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01-12-2017 | Research | Uitgave 1/2017 Open Access

Journal of Foot and Ankle Research 1/2017

Increase in body weight over a two-year period is associated with an increase in midfoot pressure and foot pain

Tijdschrift:
Journal of Foot and Ankle Research > Uitgave 1/2017
Auteurs:
Tom P. Walsh, Paul A. Butterworth, Donna M. Urquhart, Flavia M. Cicuttini, Karl B. Landorf, Anita E. Wluka, E. Michael Shanahan, Hylton B. Menz

Abstract

Background

There is a well-recognised relationship between body weight, plantar pressures and foot pain, but the temporal association between these factors is unknown. The aim of this study was to investigate the relationships between increasing weight, plantar pressures and foot pain over a two-year period.

Methods

Fifty-one participants (33 women and 18 men) completed the two-year longitudinal cohort study. The sample had a mean (standard deviation (SD)) age of 52.6 (8.5) years. At baseline and follow-up, participants completed the Manchester Foot Pain and Disability Index questionnaire, and underwent anthropometric measures, including body weight, body mass index, and dynamic plantar pressures. Within-group analyses examined differences in body weight, foot pain and plantar pressures between baseline and follow up, and multivariate regression analysis examined associations between change in body weight, foot pain and plantar pressure. Path analysis assessed the total impact of both the direct and indirect effects of change in body weight on plantar pressure and pain variables.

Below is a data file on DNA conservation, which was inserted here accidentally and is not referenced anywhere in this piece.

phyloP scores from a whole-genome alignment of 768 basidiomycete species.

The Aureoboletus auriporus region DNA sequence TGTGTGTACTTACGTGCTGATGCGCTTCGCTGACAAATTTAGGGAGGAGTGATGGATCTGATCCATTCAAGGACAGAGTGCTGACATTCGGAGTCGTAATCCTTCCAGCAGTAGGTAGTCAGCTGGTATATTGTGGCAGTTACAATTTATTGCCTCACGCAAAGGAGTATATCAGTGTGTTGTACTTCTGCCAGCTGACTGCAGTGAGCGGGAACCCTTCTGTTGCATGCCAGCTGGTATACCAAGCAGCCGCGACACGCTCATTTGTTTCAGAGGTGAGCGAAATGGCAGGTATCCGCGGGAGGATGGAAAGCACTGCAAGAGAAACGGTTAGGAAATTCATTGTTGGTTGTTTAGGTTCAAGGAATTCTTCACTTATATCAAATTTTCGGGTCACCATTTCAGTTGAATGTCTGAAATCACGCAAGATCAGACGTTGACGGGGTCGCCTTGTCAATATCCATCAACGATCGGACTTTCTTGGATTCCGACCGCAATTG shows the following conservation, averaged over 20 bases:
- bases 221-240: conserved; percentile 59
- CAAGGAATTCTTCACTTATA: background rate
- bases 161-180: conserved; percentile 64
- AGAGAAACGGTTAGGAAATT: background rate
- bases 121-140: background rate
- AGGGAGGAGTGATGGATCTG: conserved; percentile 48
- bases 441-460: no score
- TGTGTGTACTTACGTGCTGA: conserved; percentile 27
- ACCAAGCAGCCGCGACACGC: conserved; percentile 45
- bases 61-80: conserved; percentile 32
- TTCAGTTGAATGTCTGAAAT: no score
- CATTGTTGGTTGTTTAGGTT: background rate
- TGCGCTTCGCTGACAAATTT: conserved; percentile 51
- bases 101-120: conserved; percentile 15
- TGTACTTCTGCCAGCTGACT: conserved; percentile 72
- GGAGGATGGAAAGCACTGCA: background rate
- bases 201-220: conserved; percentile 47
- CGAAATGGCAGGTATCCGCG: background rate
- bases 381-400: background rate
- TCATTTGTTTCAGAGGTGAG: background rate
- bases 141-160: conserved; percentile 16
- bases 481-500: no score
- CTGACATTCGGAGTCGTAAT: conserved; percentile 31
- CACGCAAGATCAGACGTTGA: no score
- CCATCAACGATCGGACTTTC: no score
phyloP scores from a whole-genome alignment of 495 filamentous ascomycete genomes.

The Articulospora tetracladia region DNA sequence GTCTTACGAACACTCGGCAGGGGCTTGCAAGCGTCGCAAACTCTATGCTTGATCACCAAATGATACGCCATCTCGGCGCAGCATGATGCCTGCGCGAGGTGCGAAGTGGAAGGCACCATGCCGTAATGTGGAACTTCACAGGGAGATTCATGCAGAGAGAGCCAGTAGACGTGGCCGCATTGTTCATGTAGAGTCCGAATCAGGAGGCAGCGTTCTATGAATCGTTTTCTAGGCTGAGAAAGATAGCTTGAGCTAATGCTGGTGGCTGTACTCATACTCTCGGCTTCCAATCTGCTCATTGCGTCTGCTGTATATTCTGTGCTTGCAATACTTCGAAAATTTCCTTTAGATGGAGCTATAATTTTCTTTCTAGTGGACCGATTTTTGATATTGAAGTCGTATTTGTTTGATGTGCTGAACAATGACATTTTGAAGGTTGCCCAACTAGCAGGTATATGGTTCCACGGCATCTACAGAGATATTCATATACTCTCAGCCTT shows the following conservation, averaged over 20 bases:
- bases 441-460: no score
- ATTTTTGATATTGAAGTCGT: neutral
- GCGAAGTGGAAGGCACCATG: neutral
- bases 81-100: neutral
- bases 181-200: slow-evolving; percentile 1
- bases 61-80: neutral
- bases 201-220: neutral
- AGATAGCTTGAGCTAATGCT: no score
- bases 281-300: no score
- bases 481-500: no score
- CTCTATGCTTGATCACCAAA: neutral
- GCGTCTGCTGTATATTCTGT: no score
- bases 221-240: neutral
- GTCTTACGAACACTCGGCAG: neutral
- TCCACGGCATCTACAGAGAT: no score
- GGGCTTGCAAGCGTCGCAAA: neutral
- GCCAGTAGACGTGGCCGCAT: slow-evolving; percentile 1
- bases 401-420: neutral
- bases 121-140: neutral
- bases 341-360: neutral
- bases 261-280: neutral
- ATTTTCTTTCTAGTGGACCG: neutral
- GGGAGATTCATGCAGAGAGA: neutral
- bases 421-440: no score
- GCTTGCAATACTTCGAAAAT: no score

Results

Mean (SD) body weight increased from 80.3 (19.3), to 82.3 (20.6) kg, p = 0.016 from baseline to follow up. The change in body weight ranged from −16.1 to 12.7 kg. The heel was the only site to exhibit increased peak plantar pressures between baseline and follow up. After adjustment for age, gender and change in contact time (where appropriate), there were significant associations between: (i) change in body weight and changes in midfoot plantar pressure (B = 4.648, p = 0.038) and functional limitation (B = 0.409, p = 0.010), (ii) plantar pressure change in the heel and both functional limitation (B = 4.054, p = 0.013) and pain intensity (B = 1.831, p = 0.006), (iii) plantar pressure change in the midfoot and both functional limitation (B = 4.505, p = 0.018) and pain intensity (B = 1.913, p = 0.015). Path analysis indicated that the effect of increasing body weight on foot-related functional limitation and foot pain intensity may be mediated by increased plantar pressure in the midfoot.

Conclusions

These findings suggest that as body weight and plantar pressure increase, foot pain increases, and that the midfoot may be the most vulnerable site for pressure-related pain.

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